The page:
Thursday is day seven of the Summer Olympics. Another big moment is on tap for American swimmers Michael Phelps and Ryan Lochte. The host country looks to add to its suddenly growing tally of medals. And badminton marches on, its image battered by scandal. Renee Montagne talks to NPR's Tom Goldman about all things Olympics.
Chris Bram is the author of the novel Gods and Monsters.
Gore Vidal was famous for his hates: academia, presidents, whole portions of the American public and, most notably, Truman Capote. Yet he could be incredibly generous to other writer friends. He wrote beautiful, appreciative essays about Tennessee Williams and Dawn Powell.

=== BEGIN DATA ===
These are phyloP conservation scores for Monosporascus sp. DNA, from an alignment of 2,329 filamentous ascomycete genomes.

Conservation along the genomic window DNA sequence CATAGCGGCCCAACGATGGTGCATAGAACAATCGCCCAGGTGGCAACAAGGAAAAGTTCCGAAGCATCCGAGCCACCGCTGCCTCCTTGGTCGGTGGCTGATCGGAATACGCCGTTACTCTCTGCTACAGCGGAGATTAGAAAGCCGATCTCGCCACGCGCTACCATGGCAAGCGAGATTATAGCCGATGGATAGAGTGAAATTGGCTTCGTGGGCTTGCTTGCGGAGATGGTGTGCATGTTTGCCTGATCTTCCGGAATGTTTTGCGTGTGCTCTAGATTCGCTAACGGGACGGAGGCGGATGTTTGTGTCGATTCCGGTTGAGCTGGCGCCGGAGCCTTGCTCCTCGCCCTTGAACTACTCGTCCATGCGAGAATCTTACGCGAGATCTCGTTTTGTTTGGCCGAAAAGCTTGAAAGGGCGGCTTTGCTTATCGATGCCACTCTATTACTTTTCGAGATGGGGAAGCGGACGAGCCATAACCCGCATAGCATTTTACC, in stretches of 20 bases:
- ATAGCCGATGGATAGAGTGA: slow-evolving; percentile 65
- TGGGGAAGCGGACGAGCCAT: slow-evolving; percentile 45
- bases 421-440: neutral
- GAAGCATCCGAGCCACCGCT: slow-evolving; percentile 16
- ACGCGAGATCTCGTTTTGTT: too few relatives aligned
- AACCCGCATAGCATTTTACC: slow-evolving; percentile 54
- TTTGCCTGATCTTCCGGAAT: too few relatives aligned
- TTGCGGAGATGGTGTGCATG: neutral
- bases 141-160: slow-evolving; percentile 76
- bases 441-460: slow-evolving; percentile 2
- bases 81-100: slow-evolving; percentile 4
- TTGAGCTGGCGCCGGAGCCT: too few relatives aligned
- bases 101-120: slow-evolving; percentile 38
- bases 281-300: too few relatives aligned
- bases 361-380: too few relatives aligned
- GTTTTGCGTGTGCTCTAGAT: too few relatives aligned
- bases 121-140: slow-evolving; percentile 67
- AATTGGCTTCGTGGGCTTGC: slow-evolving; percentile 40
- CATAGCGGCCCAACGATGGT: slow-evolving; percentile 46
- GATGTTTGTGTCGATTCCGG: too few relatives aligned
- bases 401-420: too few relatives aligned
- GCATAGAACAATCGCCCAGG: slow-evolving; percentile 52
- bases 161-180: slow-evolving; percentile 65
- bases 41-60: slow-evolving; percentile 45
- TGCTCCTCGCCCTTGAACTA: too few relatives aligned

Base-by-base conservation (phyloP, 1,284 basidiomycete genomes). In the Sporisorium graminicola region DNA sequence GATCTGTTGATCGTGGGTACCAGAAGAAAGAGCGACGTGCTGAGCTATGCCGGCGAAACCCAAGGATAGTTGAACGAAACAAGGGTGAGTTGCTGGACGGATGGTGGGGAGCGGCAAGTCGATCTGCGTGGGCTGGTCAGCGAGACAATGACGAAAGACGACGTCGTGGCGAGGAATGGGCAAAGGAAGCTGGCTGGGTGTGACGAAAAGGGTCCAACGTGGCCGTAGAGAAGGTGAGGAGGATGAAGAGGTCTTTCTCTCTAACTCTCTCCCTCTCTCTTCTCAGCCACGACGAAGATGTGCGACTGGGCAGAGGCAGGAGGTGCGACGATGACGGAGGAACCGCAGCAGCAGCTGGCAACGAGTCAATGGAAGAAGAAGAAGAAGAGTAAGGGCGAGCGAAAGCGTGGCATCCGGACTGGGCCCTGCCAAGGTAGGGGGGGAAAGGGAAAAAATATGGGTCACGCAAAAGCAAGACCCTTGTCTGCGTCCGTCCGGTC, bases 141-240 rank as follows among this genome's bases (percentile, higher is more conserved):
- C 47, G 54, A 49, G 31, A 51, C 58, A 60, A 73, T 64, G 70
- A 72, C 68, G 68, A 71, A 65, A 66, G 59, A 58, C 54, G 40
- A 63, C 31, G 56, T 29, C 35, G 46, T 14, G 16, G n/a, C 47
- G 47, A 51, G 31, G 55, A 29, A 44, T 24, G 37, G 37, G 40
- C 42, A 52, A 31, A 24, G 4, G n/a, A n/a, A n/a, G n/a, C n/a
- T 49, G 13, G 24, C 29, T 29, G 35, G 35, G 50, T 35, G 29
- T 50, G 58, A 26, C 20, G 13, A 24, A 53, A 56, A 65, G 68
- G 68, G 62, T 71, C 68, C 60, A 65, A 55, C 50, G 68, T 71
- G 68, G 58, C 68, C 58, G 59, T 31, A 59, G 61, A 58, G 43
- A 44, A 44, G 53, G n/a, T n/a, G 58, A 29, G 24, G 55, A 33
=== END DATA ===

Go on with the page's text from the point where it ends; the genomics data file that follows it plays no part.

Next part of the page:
He was a man of many facets and endless contradictions.
At 5:45 a.m. on Friday, July 20, Arlene Holmes woke to the sound of the telephone. On the line was a man from ABC News. There had been a shooting in Aurora, Colo., the man explained. Her 24-year-old son, James, was the suspect. Did she have a comment?
In the wake of a tragedy like the Colorado shooting, the families of victims must navigate a complicated emotional landscape. But so, too, must the families of those charged with the crimes, as they suddenly face all kinds of deeply disturbing questions.
The Federal Reserve took no new action to stimulate the economy on Wednesday but signaled it stands ready to act if hiring and the overall economic outlook does not improve. Since the Fed did not move, many analysts expect it will announce a new round of so-called quantitative easing at its next meeting in September.